• Search. I am doing a 21 week study through the book of John. This week will be in chapter 5, the story of the man healed at the pool of Bethesda. From the main screen, I type Bethesda and hit search. It is not terribly fast, but it doesn't take too long to search the 225 or so books I have purchased so far. (Warning: this is where you don't save any money. It is so quick and easy to buy books that I have bought a lot of books--more than one a day since I purchases it my Kindle.) Soon enough, I come up with this quote from Lee Strobel's book, Case for Christ:

John 5:1–15 records how Jesus healed an invalid by the Pool of Bethesda. John provides the detail that the pool had five porticoes. For a long time people cited this as an example of John being inaccurate, because no such place had been found. “But more recently the Pool of Bethesda has been excavated— it lies maybe forty feet below ground—and sure enough, there were five porticoes, which means colonnaded porches or walkways, exactly as John had described.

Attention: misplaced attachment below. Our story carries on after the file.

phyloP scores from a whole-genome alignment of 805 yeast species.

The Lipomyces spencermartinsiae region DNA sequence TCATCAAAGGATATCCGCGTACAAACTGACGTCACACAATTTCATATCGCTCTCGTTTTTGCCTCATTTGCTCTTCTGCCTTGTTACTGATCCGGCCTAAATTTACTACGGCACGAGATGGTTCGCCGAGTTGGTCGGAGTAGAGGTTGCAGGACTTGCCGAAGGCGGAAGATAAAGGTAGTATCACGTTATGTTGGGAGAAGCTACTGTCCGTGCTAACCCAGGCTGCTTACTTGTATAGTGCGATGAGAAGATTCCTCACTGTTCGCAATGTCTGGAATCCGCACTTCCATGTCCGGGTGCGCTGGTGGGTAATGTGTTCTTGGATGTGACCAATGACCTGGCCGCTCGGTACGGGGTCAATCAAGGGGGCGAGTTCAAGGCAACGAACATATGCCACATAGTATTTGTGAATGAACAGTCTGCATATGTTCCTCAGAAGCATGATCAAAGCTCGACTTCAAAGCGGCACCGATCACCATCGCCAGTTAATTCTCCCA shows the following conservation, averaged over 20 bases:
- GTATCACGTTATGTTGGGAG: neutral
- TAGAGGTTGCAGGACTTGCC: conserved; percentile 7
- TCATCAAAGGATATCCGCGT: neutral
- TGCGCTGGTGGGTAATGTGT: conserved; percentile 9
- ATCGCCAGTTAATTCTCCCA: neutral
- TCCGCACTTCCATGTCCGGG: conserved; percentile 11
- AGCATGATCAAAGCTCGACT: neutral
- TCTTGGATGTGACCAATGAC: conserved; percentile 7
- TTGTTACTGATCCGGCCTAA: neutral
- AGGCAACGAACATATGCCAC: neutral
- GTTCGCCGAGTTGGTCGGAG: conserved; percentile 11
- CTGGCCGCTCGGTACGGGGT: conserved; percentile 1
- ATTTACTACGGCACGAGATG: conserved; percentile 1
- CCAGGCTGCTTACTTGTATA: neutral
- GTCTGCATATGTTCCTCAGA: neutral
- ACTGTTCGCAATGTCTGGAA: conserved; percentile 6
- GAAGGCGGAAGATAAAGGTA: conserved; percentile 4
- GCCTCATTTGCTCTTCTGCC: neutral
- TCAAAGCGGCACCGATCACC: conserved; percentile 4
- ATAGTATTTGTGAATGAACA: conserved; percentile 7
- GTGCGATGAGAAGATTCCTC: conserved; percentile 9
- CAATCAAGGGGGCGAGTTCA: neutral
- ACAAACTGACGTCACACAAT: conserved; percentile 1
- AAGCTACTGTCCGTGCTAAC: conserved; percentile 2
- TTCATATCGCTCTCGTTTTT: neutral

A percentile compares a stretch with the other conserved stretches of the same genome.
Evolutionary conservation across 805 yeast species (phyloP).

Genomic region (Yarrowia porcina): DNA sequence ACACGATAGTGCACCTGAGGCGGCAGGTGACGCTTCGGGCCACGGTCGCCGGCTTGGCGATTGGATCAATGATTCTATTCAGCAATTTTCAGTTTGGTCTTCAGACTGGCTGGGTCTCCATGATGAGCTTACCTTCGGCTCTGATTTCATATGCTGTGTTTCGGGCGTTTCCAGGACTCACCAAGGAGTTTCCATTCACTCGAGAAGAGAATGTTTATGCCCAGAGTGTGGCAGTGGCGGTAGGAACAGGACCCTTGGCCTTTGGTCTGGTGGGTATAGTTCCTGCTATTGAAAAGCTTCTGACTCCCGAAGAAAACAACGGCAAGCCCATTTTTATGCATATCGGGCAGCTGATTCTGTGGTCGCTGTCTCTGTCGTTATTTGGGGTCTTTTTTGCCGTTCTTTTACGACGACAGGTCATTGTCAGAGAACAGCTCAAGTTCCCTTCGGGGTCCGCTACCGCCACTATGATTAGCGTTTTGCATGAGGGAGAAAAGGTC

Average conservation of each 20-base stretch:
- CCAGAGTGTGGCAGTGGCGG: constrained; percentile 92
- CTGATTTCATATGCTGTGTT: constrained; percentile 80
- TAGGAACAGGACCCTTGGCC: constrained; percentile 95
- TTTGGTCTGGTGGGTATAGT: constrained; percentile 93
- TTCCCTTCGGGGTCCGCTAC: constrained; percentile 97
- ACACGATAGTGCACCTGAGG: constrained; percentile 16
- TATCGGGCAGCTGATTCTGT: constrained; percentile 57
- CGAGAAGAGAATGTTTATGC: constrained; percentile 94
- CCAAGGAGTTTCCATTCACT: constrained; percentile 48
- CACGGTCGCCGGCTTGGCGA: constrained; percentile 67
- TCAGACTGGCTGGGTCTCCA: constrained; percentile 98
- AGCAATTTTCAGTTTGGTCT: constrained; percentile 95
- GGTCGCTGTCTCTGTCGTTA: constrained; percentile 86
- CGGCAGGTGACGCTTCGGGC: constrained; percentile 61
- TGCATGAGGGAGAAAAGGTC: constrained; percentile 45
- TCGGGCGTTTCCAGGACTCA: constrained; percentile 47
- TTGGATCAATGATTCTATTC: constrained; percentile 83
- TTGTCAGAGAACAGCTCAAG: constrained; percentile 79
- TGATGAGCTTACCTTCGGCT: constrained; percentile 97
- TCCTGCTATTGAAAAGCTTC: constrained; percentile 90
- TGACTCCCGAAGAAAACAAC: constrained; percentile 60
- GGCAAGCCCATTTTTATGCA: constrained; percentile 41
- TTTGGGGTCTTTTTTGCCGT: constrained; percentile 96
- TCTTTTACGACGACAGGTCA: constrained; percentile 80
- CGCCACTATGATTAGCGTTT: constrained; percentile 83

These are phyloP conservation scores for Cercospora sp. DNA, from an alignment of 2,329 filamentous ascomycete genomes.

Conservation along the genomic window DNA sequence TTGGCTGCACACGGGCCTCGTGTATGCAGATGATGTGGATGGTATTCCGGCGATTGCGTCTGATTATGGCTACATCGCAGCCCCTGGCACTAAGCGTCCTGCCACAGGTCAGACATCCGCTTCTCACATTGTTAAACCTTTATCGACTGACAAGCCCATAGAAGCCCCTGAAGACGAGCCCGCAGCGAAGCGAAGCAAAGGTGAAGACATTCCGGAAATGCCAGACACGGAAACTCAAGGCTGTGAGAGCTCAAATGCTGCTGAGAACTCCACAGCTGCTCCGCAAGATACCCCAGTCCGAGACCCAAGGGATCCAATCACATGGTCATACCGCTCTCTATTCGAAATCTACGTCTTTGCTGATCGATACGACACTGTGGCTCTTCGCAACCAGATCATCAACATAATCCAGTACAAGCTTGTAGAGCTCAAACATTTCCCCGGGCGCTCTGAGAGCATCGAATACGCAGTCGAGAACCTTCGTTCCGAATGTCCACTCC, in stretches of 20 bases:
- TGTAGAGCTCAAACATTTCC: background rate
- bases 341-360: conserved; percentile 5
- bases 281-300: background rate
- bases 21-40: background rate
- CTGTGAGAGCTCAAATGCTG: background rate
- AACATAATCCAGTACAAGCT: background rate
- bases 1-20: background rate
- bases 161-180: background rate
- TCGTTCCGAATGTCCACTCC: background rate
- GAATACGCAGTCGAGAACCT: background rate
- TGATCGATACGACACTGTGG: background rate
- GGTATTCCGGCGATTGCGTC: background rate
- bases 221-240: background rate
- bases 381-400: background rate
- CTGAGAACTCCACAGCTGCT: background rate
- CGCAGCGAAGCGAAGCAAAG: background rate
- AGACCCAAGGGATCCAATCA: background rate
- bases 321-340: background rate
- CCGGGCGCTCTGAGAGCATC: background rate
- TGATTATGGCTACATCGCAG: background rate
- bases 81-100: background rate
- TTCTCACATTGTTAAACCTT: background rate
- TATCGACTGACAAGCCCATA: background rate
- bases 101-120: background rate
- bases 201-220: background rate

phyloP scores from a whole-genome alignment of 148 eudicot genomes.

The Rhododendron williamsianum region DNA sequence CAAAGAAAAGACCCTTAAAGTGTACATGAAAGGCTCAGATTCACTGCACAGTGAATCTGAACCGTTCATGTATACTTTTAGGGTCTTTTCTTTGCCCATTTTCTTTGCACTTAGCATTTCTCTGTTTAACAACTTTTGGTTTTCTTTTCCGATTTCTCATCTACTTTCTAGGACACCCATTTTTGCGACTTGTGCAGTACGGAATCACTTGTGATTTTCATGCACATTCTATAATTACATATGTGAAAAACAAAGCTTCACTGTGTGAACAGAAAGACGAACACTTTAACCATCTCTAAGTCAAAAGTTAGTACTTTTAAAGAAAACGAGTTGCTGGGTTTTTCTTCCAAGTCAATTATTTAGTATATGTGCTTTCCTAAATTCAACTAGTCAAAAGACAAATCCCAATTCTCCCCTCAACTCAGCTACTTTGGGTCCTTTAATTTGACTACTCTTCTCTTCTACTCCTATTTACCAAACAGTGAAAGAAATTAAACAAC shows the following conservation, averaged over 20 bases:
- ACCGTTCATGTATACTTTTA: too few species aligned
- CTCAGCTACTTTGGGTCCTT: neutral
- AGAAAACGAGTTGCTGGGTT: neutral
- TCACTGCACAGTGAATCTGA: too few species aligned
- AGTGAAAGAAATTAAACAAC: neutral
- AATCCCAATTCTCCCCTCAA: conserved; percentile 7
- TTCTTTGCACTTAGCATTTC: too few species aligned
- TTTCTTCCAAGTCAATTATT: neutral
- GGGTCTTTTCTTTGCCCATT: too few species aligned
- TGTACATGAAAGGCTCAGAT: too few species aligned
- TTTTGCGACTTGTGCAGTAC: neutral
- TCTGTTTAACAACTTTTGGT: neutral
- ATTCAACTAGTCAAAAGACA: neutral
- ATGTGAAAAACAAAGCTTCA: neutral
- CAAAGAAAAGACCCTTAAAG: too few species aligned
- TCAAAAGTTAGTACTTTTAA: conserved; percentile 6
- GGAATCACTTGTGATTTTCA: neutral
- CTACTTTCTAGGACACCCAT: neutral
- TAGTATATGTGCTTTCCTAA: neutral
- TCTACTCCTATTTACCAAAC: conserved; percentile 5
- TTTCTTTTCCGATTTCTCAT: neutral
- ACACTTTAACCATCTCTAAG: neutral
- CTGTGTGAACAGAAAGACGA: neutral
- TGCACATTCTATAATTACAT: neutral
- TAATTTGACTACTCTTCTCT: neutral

This will be a side-bar in this week's sermon. It is great to be able to search every book I have to find who has written on a topic.

  • Copy and paste. This is just a tad clumsy, but it is my number one feature I love about the Kindle: the ability to copy and paste short excerpts from books to include in sermons and my lessons, Good Questions Have Groups Talking.  Warning: I have  real ego sentence coming next. The use of the Kindle makes it possible to provide incredible lessons!  Why? The lessons I am writing now include excerpts from world-class writers. The  number one complaint I hear about literature is that it is not deep enough. It is too repetitive. Same old stuff. The lessons I am writing now includes quotes from the nation's best Christians writers--people like Beth Moore, John Ortberg, John MacArthur, Tony Evans, Lee Strobel, Josh McDowell and many, many more. Add Kindle's ability to copy from new books to my already expansive library of WordSearch books and you can see why I am so excited about the lessons I am writing these days.

I just finished a series on apologetics. I bought and used the following books as resources in the series:

  • The Facts on the Bible,  John Ankerberg, John Weldon, and Dillon Burroughs

  • The Case for Christmas: A Journalist Investigates the Identity of the Child in the Manger, Lee Strobel

  • The Case for Easter: A Journalist Investigates the Evidence for the Resurrection, Lee Strobel

  • The Case for the Resurrection, Lee Strobel

  • The Case for Faith: A Journalist Investigates the Toughest Objections to Christianity, Lee Strobel